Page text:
Many of us have tried popular diets and exercise programmes only to get disheartened when we do not see immediate results. Luckily for those who have experienced this time and time again, there could be something you have not looked into yet: yourself. By examining your individual genes to determine how they affect your system as a whole we can help you see if there are any genetic factors hindering you from reaching your weight loss goals. A DNA test to discover the best diet for you could be just what you need to get ahead.
According to the World Health Organization (WHO) lifestyle diseases, which fall into the category of noncommunicable diseases (NCDs), are equivalent to 71% of all deaths globally. NCDs are the result of genetic, physiological, environmental and behavioural factors, and the main types include cardiovascular diseases, cancers, chronic respiratory diseases and diabetes.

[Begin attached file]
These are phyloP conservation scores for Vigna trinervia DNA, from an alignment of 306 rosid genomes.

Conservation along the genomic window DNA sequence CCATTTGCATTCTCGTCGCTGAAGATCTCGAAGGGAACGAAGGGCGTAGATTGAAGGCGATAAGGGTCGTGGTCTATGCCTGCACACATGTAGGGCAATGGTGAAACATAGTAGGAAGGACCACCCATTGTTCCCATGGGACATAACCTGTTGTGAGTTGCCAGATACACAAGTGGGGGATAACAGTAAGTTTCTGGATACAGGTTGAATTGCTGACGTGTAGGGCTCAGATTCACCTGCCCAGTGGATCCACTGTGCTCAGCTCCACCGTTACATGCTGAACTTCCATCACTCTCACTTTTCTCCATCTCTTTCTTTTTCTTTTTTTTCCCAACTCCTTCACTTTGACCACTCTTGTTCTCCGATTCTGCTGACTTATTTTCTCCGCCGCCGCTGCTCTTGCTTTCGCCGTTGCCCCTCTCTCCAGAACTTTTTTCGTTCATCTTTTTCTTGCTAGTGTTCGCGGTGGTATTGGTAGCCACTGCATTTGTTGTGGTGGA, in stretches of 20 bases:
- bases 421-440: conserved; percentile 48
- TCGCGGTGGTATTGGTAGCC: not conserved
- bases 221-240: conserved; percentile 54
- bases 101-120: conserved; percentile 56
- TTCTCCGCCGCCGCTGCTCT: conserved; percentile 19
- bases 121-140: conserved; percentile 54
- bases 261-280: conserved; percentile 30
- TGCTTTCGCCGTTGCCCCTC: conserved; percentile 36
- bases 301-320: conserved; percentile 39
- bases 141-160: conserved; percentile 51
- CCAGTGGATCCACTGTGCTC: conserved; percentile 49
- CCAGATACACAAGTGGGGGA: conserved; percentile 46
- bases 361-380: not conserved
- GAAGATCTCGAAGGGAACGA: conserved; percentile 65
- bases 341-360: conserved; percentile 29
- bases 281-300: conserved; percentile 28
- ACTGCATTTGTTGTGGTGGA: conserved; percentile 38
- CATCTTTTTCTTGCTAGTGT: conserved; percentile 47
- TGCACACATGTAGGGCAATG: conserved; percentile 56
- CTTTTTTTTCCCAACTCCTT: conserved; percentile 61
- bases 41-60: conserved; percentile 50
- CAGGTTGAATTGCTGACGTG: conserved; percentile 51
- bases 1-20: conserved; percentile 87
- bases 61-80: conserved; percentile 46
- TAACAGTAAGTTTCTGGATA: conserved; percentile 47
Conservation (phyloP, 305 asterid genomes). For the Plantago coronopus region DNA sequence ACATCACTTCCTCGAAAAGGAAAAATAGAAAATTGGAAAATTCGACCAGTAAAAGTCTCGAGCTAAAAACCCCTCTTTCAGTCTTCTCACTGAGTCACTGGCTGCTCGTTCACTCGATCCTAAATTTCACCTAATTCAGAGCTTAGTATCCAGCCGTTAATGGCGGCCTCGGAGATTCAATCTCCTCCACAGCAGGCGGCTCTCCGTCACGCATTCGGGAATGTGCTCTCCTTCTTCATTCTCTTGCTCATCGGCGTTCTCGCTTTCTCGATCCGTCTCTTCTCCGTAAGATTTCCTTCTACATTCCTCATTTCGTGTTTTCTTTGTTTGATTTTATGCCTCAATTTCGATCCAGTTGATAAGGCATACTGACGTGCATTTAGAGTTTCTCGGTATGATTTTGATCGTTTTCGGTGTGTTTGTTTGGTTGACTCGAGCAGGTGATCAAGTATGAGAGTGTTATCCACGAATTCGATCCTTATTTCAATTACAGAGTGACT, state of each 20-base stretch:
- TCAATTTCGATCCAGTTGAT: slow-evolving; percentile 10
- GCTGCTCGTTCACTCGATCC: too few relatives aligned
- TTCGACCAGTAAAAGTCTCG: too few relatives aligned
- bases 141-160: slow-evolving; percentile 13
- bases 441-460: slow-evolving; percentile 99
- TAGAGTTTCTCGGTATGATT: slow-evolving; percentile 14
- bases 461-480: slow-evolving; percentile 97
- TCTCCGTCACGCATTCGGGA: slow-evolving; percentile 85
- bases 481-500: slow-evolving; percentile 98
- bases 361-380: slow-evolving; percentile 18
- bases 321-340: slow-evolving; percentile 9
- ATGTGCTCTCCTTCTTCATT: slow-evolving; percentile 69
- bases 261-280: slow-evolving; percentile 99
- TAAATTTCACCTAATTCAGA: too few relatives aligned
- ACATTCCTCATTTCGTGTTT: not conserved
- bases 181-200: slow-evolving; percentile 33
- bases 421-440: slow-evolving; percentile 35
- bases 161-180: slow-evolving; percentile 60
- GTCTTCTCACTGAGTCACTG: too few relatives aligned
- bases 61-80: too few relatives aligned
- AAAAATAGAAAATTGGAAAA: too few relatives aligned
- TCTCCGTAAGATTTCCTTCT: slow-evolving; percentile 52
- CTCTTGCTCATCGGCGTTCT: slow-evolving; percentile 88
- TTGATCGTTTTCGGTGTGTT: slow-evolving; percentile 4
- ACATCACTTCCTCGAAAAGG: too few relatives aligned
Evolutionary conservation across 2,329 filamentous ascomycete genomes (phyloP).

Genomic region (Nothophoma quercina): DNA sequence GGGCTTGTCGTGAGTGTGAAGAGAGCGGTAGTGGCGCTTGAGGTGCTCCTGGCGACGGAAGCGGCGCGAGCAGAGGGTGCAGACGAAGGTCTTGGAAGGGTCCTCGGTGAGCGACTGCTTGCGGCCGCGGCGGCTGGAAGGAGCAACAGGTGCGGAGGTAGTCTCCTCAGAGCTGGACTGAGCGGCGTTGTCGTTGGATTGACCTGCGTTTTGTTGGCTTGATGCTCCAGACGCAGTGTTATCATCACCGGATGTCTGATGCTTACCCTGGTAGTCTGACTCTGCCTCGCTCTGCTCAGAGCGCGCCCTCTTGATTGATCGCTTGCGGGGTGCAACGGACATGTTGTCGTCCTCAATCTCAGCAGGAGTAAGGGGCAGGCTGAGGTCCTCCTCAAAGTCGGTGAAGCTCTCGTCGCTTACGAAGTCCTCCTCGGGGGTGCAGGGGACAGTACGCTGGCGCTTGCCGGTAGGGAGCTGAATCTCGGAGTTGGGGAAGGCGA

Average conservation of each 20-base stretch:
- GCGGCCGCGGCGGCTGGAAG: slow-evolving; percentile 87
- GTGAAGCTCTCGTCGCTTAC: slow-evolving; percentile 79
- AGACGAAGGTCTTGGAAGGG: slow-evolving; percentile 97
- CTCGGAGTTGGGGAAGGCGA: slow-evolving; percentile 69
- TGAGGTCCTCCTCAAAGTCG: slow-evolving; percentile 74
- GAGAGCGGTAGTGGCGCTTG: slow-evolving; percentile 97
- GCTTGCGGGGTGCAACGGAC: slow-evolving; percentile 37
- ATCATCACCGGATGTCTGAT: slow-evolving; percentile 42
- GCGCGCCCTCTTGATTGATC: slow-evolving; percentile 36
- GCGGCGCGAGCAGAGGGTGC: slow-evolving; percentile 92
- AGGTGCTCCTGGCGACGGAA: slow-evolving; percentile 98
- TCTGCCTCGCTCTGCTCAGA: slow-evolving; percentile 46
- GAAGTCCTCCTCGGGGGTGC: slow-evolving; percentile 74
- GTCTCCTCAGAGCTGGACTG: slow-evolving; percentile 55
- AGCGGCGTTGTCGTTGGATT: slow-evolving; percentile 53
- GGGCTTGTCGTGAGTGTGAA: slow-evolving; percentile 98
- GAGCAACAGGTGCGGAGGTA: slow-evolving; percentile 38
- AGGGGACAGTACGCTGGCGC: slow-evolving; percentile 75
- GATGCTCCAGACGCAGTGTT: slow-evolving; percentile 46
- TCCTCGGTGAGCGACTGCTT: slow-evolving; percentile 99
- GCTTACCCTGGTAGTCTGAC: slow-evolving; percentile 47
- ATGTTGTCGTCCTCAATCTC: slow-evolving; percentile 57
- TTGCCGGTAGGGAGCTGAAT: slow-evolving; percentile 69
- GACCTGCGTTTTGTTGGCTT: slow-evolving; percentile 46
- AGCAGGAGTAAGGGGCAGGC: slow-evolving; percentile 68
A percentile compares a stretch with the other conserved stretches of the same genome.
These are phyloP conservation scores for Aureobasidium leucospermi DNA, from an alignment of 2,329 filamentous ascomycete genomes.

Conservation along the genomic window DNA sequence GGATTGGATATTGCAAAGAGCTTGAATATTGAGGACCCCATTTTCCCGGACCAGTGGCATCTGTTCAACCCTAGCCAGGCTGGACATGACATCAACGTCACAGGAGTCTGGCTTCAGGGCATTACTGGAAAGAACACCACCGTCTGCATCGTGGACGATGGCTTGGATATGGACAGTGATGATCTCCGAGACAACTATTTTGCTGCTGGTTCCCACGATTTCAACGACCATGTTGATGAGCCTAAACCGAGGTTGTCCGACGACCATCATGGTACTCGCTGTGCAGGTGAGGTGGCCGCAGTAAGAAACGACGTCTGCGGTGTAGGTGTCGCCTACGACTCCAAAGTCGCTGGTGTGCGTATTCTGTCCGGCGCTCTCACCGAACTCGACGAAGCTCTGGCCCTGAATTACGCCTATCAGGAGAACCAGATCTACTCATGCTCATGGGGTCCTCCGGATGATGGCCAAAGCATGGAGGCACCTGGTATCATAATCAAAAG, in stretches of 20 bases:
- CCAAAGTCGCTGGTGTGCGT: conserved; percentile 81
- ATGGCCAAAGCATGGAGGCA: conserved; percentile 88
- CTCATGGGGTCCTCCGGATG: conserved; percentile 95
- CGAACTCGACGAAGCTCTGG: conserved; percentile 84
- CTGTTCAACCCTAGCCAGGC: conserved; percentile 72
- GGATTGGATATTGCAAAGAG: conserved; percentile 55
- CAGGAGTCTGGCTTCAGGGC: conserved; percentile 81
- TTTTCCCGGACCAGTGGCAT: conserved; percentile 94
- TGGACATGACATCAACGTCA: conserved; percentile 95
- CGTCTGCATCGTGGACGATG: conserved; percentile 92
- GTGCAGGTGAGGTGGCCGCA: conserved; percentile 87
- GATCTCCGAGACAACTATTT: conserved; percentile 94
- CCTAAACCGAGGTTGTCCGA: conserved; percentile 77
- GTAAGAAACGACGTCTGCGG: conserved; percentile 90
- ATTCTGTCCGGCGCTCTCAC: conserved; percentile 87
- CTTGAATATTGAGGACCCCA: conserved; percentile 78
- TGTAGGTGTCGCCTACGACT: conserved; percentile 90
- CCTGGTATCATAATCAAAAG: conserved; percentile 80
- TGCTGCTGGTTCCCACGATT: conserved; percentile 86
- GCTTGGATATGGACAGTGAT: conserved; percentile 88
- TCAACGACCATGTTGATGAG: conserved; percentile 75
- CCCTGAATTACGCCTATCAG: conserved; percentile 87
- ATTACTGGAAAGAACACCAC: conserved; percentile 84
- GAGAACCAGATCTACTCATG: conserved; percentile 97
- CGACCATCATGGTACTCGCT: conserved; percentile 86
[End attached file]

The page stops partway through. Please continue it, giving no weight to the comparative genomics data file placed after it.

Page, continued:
In order to better understand how GENEWAY™ can benefit your health and wellness we need to address the basics. What exactly is a gene? In order to understand how your DNA affects your health and wellness and what benefits a comprehensive DNA analysis can offer you we need to start at the base of operations: the gene.
Ever wondered why some medicines work for you and some don’t? Or maybe you are struggling to lose those last pesky kilograms and have tried every diet available? DNA testing might be for you.
Pharmacogenetics is a branch of pharmacology focusing on the influence of genetic variability on drug response. It correlates single nucleotide variations (SNVs) with drug efficacy and toxicity. Pharmacogenetics is becoming increasingly important in the field of personalised medicine, the right drug to the right person, cancer chemotherapy and HIV/TB treatments. In 1892, Sir William Osler made an observation that "If it were not for the great variability among individuals, medicine might as well be a science and not an art."
Scientists say people with autism might have too many brain connections, causing communication problems in their nervous systems.
Vitamin D and health
White women whose genetic makeup puts them at higher risk for Alzheimer’s disease are more likely than white men to develop the disease during a critical 10-year span in their lives, according to a study headed by Keck School of Medicine of USC researchers.